What do you wish you knew when you first started writing?
I wish that I had trusted myself to get serious sooner. I never got to be one of those super hip young writers and win awards for writers under a certain age. I am kidding, but I am also not kidding. There is a chance that I might not have had anything to write about. But I really and truly wish that I had started sooner.
Who are the authors that have inspired you most, and how have they inspired you?
There are so many. Haruki Murakami has been an enormous influence. After reading his work for so many years, I took the jump and tried to write a novel inspired by him. He is the inspiration for writing “The Red Car.”
I studied with Mary Robison and Frederick Barthelme in graduate school and I learned so much from both about them. Mary taught me how to end a short story. Rick taught me how to start the story faster, start the action on page one. I would go back to childhood favorite authors: Frances Hodges Burnett and Louisa May Alcott. I think that if I hadn’t love their books passionately as I child, that I would have wanted to write them.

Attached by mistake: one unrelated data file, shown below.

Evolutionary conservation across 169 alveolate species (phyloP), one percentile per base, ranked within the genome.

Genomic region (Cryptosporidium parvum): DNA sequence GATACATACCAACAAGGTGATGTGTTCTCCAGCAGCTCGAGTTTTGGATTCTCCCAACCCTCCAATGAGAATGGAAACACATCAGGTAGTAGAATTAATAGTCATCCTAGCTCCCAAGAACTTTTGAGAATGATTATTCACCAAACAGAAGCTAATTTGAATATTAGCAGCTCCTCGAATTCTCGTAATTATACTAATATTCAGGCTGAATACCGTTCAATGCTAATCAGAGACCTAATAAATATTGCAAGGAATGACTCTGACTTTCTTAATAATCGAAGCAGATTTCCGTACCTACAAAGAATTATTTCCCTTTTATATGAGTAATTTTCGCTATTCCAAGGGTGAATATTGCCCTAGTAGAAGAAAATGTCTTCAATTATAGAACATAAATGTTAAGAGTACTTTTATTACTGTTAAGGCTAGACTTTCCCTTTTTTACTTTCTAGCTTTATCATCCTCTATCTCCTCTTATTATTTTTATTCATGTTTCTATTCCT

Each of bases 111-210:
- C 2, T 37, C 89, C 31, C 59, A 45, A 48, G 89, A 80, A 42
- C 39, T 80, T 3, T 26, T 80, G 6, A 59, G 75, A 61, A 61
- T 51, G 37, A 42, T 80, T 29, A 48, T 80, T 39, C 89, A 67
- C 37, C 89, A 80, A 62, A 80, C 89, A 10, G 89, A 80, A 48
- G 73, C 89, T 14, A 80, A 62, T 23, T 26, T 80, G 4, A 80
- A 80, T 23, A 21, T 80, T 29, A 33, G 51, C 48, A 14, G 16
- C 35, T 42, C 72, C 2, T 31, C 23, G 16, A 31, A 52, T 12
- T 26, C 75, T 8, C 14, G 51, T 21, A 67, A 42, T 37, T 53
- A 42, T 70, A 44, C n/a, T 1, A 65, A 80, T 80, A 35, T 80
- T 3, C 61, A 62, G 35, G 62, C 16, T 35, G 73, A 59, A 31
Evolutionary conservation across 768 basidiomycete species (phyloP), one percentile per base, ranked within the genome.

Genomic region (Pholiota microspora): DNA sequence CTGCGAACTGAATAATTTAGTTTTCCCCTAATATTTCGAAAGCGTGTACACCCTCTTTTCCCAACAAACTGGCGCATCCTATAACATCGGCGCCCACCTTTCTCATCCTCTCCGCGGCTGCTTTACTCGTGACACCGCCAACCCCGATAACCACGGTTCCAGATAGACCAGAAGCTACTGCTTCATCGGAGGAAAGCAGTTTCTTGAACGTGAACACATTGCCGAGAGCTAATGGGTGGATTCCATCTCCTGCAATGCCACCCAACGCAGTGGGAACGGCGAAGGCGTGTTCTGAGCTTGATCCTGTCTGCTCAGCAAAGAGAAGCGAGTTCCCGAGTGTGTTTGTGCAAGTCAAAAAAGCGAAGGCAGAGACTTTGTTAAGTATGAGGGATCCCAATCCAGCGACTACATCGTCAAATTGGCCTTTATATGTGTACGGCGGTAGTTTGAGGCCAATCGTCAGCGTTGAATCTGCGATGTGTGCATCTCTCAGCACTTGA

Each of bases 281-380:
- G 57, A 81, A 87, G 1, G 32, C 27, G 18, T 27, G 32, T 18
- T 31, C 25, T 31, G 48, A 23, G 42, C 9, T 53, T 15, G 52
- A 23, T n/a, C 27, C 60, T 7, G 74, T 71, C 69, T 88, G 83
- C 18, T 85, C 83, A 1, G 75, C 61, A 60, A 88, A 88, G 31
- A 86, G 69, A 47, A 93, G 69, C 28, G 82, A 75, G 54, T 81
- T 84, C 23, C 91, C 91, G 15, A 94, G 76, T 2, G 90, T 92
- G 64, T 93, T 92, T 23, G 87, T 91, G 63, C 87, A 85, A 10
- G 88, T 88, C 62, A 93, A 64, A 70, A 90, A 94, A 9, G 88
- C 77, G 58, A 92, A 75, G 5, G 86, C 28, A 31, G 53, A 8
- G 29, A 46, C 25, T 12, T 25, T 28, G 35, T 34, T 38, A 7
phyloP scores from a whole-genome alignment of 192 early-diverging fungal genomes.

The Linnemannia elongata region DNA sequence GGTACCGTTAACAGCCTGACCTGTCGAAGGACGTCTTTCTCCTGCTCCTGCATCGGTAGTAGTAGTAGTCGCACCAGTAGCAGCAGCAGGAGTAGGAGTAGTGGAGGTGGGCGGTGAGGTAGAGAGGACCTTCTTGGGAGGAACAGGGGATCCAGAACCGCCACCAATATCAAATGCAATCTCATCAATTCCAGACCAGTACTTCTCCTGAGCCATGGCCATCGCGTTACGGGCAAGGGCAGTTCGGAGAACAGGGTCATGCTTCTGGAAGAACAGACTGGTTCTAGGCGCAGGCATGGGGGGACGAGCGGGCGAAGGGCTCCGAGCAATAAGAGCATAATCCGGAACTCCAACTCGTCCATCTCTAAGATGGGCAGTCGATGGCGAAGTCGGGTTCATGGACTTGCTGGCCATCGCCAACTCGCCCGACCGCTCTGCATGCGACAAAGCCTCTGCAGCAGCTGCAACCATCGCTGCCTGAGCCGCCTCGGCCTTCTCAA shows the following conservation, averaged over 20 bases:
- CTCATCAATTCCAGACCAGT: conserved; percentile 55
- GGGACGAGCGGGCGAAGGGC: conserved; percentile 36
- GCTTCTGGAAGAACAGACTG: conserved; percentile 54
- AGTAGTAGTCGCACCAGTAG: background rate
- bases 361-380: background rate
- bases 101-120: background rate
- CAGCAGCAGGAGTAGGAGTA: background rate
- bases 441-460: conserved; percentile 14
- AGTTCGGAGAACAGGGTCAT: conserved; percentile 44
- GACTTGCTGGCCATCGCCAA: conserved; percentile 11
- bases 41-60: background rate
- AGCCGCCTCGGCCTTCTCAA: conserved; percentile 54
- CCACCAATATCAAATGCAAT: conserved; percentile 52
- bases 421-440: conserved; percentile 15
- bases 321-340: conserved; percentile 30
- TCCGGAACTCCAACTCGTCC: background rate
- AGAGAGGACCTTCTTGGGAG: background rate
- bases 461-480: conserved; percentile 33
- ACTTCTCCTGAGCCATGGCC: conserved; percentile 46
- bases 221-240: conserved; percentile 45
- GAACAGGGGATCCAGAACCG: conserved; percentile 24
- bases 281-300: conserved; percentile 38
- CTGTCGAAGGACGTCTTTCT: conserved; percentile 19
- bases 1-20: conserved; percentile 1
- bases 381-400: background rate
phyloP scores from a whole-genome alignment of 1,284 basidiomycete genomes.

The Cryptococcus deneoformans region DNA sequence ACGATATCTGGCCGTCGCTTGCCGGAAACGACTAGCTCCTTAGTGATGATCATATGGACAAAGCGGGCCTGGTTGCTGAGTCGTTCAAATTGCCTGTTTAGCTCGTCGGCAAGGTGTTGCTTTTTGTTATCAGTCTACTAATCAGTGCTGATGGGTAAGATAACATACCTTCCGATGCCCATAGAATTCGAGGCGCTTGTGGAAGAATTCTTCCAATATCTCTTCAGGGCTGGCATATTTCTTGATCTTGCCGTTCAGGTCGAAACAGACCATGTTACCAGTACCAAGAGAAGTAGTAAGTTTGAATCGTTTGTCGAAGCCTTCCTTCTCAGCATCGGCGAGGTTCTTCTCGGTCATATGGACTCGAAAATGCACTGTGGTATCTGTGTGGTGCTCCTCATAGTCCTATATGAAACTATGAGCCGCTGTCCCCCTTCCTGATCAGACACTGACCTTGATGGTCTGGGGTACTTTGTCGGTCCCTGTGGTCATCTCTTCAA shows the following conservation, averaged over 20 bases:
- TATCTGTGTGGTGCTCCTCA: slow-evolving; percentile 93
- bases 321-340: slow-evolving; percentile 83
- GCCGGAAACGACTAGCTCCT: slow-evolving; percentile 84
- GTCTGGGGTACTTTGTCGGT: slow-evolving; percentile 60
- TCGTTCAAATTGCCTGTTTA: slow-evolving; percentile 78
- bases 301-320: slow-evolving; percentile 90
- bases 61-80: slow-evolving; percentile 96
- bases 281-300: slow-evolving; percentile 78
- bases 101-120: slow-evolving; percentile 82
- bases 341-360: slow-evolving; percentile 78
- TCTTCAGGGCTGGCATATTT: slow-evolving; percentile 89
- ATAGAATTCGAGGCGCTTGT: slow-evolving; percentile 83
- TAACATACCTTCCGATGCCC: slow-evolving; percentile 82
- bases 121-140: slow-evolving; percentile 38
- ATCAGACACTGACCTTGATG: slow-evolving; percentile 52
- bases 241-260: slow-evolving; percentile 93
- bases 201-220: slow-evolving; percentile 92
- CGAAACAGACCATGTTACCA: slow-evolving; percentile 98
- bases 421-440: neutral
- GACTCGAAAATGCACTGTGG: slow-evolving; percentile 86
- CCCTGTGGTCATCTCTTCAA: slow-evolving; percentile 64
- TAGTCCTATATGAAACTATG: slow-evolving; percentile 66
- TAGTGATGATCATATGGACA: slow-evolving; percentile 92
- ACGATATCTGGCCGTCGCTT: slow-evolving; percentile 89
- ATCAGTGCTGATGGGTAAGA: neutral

If you could keep just three books in your library, which would you choose and why?
It’s weird how I am hesitant to answer this question. I walked over to my bookshelf and realized that I don’t have the first three books that came into my head. My bookshelf is currently a weird hodgepodge of books recently given to me, new books I have bought on a whim and finally, some books I have retrieved from my parents’ basement. To explain, I made a big move a while ago, years ago, and lot of my books ended up in boxes, and I am back now, and I have been slowly retrieving the important books, but it is a mess down there and I need to find and open my W box and get an important classic Antonia White novel called “Frost in May.”
To inquire about Dermansky’s editing services or to learn more about her books, visit her website.